Juneteenth by James Howard Kunstler

Historians of the future, boiling acorns over their campfires (a nice accompaniment to cattail tubers and milkweed pods in a squirrel-tail reduction), will marvel that the Democrats back in the woeful year 2020 thought that burning down the country would be a winning election strategy. Has anyone been fooled by the party’s straight-up support, comfort, and incitement of this season’s looting and arson? Now that all the old statues are torn down, beheaded, or drowned, will future statues of statesman Joe Biden portray him at his most heroic, with a face-mask dangling from one ear as he scours the vacant chambers of his prefrontal cortex for a fugitive homily?

No more Cocoa Krispies for you, racist America! Aunt Jemima has served her last pancake, Lord, and is quitting the big house for an endowed chair in critical flatbread studies at Princeton. Every last reel of Gone with the Wind will be melted down for guitar picks. And get this, Whitey: Uncle Ben is no kin to you and never was!

Actually, Huey P. Newton of the Black Panthers said it best fifty years ago: “Marxism is my hustle,” is how he put it. America, do you ever sense that you are being hustled? Importuned by means not altogether above-board? Faked out? Bamboozled? Gulled? You might have reason to suspect as much, under the circumstances. MSNBC’s Ali Velshi caught the spirit of the hustle last week when he stood before a burning liquor store in Minneapolis and declared, “This is mostly a protest. It is not, generally speaking, unruly.  But fires have been started and this crowd is relishing that.” Yes, fire is a crowd-pleaser, all-right, and probably has been for a hundred thousand years or more. That is how we humans roll. This was just an entertainment-grade fire, set to amuse, to tickle that ancient instinct.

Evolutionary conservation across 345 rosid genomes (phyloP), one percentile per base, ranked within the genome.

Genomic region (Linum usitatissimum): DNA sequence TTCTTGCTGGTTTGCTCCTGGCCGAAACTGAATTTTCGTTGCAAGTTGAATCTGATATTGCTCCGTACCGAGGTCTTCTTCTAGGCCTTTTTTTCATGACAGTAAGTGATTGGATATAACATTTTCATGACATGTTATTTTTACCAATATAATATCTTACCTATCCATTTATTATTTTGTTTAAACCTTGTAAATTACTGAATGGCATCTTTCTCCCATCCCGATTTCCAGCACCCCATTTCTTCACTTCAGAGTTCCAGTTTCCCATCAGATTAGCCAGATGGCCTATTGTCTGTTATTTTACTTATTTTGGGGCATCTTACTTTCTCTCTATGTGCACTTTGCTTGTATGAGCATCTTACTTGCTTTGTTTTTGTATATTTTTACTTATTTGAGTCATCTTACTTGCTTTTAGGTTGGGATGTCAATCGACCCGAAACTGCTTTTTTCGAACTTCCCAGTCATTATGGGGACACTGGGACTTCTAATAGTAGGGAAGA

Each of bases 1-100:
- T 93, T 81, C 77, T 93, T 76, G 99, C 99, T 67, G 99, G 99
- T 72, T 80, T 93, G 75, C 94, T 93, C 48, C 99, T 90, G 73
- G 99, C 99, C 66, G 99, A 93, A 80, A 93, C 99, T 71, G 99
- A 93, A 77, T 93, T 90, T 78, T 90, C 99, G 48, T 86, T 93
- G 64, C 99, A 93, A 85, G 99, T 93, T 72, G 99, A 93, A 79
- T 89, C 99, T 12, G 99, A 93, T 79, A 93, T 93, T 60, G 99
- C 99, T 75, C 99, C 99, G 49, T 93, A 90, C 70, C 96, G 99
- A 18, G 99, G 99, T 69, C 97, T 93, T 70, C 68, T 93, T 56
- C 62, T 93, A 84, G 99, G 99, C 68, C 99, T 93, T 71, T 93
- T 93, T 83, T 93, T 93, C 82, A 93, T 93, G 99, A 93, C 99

Now, the Democratic Party enjoys proud ownership of the phrase “defund the police” — and all the interesting implications of it. Let’s see which Democrat-controlled city will go first with an actual demonstration project of that policy. So far, it has just amounted to impromptu decrees from the mayors’ offices to stand down or standby while mobs do their thing (“shopping,” minus payment for goods received). Wait until it becomes an overt civic management mandate — call it zero law enforcement policy. The thing is, it will be most appreciated by people who don’t vote; for the voters, maybe not so much.

The scenario is playing out in Atlanta now, where one Rayshard Brooks was shot while violently resisting arrest after passing out in a Wendy’s drive-thru and failing a sobriety test. Mr. Brooks had a long rap sheet for activities such as domestic battery and cruelty to children. He was on probation for a previous driving-under-the-influence conviction. A new one would have sent him to jail, knowledge of which, perhaps, prompted him to assault the two arresting officers and attempt to taser them— a saint in-the-making, for sure

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James Howard Kunstler

James Howard Kunstler says he wrote The Geography of Nowhere, “Because I believe a lot of people share my feelings about the tragic landscape of highway strips, parking lots, housing tracts, mega-malls, junked cities, and ravaged countryside that makes up the everyday environment where most Americans live and work.” Home From Nowhere was a continuation of that discussion with an emphasis on the remedies. A portion of it appeared as the cover story in the September 1996 Atlantic Monthly. His next book in the series, The City in Mind: Notes on the Urban Condition, published by Simon & Schuster / Free Press, is a look a wide-ranging look at cities here and abroad, an inquiry into what makes them great (or miserable), and in particular what America is going to do with it’s mutilated cities.